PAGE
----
ABIM Foundation’s new ‘Building Trust’ effort will look at increasing equity and reducing systemic racism in U.S. health care
A clear majority of adults say the U.S. health system routinely discriminates, according to a survey conducted by NORC at the University of Chicago. Fifty-nine percent (59%) of adult consumers say the health care system discriminates at least “somewhat,” with 49% of physicians agreeing.
About one in every eight adults (12%) say they have been discriminated against by a U.S. health care facility or office, with Black individuals being twice as likely to experience discrimination in a health care facility compared to white counterparts. The survey shows that experiences of discrimination affect trust in U.S. health care. People who report being discriminated against in a health care setting are twice as likely to say they do not trust the system.
The American Board of Internal Medicine (ABIM) Foundation is spearheading the Building Trust initiative, a national effort to focus on building trust as a core organizational strategy for improving health care. It is working collaboratively with all health care stakeholders, including patients, clinicians, system leaders and others. Nine years ago, the ABIM Foundation created the Choosing Wisely initiative, which was nationally recognized for promoting conversations between patients and their clinicians about curbing the overuse of unnecessary medical care.
“Just like the deep impact of systemic racism being felt in all aspects of society, any form of discrimination fuels mistrust between patients and the health care system patients rely on to treat them,” said Richard J. Baron, MD, president and chief executive officer of the ABIM Foundation. “Health care stakeholders must collaborate to identify and address contributors to bias, which worsen health outcomes, especially for people of color.”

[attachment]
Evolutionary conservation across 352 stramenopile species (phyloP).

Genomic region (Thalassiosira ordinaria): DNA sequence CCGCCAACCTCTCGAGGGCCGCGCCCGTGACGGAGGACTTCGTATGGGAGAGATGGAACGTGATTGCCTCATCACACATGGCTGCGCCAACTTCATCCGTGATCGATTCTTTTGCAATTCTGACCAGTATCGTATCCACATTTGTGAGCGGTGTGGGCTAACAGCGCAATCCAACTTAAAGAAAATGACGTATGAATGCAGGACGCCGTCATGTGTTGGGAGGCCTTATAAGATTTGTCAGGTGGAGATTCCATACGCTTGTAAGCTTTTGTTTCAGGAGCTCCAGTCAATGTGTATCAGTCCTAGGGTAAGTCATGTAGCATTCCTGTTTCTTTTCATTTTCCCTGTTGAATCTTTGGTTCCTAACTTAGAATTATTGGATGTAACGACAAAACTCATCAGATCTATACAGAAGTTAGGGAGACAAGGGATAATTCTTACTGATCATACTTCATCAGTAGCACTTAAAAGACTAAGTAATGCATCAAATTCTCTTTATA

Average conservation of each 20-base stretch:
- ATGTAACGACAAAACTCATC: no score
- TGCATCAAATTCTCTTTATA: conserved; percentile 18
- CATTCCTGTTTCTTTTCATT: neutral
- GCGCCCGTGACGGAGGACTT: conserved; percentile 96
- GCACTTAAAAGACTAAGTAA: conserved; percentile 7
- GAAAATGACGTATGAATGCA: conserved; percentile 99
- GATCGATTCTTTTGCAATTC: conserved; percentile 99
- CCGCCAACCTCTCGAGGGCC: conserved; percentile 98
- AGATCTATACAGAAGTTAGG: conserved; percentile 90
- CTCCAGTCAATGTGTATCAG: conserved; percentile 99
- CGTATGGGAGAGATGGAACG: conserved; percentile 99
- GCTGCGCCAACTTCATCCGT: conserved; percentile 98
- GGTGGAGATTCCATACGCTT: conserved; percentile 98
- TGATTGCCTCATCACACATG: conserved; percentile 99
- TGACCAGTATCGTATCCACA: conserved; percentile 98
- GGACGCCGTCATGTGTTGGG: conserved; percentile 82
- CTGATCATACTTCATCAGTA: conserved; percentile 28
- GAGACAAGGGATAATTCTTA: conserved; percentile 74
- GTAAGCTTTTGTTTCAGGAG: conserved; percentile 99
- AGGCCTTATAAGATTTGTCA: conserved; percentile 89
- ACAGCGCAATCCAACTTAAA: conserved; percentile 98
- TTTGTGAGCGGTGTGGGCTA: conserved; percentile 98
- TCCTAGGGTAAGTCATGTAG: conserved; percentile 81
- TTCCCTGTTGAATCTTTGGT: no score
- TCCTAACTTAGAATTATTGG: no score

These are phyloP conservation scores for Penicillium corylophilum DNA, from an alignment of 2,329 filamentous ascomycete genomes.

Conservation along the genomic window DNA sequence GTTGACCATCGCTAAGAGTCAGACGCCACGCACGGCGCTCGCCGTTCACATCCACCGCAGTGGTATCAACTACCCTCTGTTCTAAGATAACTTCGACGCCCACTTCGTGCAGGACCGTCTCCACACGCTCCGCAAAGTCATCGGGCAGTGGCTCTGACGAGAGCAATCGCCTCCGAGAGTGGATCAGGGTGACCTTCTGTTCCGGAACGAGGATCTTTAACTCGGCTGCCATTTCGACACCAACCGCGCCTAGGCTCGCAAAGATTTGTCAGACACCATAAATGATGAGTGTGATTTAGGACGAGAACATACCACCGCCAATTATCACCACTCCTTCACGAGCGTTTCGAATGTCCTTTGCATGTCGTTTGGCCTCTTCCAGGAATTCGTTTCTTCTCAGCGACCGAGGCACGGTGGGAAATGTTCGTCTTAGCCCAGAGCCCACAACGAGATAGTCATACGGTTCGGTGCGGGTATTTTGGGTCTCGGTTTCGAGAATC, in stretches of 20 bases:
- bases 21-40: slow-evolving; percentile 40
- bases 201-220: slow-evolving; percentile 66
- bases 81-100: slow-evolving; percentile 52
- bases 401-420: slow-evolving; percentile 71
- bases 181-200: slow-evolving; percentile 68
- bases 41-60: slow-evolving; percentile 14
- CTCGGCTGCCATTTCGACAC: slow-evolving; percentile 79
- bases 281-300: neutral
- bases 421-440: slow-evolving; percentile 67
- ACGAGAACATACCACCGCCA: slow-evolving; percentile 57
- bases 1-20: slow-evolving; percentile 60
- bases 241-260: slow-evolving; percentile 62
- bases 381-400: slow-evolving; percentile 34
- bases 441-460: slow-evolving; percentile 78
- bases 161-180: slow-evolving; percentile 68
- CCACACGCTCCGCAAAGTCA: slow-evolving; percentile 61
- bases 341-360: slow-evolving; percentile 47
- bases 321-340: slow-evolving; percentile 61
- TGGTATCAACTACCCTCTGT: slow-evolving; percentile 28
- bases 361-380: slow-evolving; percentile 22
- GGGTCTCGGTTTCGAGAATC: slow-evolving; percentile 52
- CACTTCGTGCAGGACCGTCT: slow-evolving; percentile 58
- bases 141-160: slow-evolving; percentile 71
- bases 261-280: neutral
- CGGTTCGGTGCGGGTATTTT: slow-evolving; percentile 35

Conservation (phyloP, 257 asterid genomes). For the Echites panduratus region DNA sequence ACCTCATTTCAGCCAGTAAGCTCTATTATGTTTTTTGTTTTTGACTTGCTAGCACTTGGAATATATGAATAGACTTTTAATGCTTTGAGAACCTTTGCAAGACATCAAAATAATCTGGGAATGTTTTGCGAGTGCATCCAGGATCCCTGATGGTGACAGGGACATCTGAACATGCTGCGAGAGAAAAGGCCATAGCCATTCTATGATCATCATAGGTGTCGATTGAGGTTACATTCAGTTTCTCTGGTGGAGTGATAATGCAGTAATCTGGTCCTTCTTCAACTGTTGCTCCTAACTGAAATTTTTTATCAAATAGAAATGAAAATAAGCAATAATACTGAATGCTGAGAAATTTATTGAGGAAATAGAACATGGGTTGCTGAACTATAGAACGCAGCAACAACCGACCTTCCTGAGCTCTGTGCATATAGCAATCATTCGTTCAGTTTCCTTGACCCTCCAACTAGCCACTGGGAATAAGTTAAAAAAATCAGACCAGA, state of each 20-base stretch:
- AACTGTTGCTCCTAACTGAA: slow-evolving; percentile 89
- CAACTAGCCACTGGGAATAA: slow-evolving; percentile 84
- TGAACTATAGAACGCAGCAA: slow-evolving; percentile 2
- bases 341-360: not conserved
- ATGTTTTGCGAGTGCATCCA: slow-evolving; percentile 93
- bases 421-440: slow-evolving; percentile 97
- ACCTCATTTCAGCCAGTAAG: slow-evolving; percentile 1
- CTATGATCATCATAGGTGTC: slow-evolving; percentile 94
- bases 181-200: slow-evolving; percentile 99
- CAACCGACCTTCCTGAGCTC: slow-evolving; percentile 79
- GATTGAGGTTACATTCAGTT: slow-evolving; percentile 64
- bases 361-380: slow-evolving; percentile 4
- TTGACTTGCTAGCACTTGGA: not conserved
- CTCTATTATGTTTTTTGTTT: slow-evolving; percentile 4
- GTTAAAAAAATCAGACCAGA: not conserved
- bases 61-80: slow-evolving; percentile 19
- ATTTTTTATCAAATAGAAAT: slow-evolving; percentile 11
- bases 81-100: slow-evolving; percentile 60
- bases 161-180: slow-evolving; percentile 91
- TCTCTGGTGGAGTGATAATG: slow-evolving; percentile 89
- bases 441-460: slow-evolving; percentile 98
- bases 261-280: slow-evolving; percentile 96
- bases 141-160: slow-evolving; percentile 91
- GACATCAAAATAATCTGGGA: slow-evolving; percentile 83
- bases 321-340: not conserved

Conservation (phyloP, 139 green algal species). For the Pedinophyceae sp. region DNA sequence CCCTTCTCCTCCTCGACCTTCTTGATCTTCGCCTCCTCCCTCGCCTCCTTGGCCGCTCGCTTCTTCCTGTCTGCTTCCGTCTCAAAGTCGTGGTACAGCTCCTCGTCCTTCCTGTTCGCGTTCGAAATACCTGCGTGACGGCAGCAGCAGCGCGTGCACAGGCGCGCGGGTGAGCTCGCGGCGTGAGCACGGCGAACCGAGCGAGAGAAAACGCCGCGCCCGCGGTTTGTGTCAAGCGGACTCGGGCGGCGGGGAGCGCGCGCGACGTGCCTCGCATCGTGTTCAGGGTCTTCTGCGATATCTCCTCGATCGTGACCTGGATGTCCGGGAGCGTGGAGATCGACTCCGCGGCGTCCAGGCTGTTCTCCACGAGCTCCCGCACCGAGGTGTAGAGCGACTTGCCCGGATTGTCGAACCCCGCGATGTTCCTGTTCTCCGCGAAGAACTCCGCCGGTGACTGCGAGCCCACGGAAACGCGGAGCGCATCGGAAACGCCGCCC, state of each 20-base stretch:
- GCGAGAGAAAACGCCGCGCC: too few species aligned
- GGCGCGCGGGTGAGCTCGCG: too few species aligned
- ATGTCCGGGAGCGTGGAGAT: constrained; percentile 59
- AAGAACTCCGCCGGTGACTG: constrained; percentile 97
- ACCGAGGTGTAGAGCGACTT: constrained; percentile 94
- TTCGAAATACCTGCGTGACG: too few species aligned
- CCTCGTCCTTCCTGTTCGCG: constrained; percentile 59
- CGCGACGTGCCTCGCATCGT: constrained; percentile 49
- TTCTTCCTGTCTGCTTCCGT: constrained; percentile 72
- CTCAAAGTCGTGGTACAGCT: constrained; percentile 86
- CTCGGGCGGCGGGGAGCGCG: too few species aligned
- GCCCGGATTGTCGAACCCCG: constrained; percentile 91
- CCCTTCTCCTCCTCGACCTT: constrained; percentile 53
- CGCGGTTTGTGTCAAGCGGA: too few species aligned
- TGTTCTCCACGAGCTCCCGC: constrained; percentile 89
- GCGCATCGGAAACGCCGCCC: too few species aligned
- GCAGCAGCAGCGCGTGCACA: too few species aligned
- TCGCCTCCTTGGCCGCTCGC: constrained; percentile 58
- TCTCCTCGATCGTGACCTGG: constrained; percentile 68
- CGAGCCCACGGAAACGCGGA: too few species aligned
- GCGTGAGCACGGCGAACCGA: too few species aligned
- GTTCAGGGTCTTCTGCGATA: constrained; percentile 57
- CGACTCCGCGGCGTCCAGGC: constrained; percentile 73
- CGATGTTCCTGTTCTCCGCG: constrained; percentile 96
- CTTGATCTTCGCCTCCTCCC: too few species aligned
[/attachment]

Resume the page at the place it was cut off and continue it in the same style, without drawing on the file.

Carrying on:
Apart from gaps in trust in the health care system, instances of discrimination are similar when looking at relationships between individual patients and their doctors. About one in eight patients (12%) say they have experienced discrimination by a doctor, with Black individuals being almost twice as likely as the general population to report discrimination by a doctor. More than one in five Black patients (21%) report discrimination by a doctor, versus 11% of Hispanic adults and 8% of Asian adults.
Although the survey shows patients and physicians enjoy mutually high levels of trust with each other overall, Black and Hispanic adults are significantly less likely to say their doctors demonstrate trust-building behaviors. For example, 86% of white adults say they believe their physicians trust what they say, compared to 76% of Black adults and 77% of Hispanic adults. Eighty percent (80%) of white patients say their doctor spends an appropriate amount of time with them, compared to 68% of Hispanic adults and 73% of Black adults. Seventy-seven percent (77%) of white adults say their physician cares about them, compared to 67% of Hispanic adults and 71% of Black adults.
“Achieving greater equity and less discrimination in health care requires more understanding about what it takes to build truly trusting relationships,” said Daniel Wolfson, executive vice president and chief operating officer of the ABIM Foundation. “Patients, clinicians and system leaders all want more equitable care and better outcomes, and part of the solution lies with increasing trust.”
Despite a clear majority of patients believing discrimination in health care is common, the survey shows 81% of physicians give their employer a good grade—either an A or B—in their efforts to address health equity. Physicians say they are optimistic that their health system will improve diversity and equity in the next five years. Sixty-two percent (62%) say their own health system will improve equity in patient outcomes in the next five years. More than half of physicians (56%) believe diversity in the physician workforce will improve over the next five years. Fewer physicians (49%) think diversity in health system leadership will improve over the same period.
The NORC research is comprised of two surveys, one with physicians and one with consumers. The physician survey is a non-probability sample of 600 physicians. The consumer survey is a probability-based sample of 2,069 respondents with oversamples for Black, Hispanic and Asian respondents and has a margin of error of +/- 3.15 percentage points. Surveys were conducted between Dec. 29, 2020, and Feb. 5, 2021. Last month the ABIM Foundation released research demonstrating diminished trust among physicians and consumers in health system leaders and government agencies during the COVID-19 pandemic.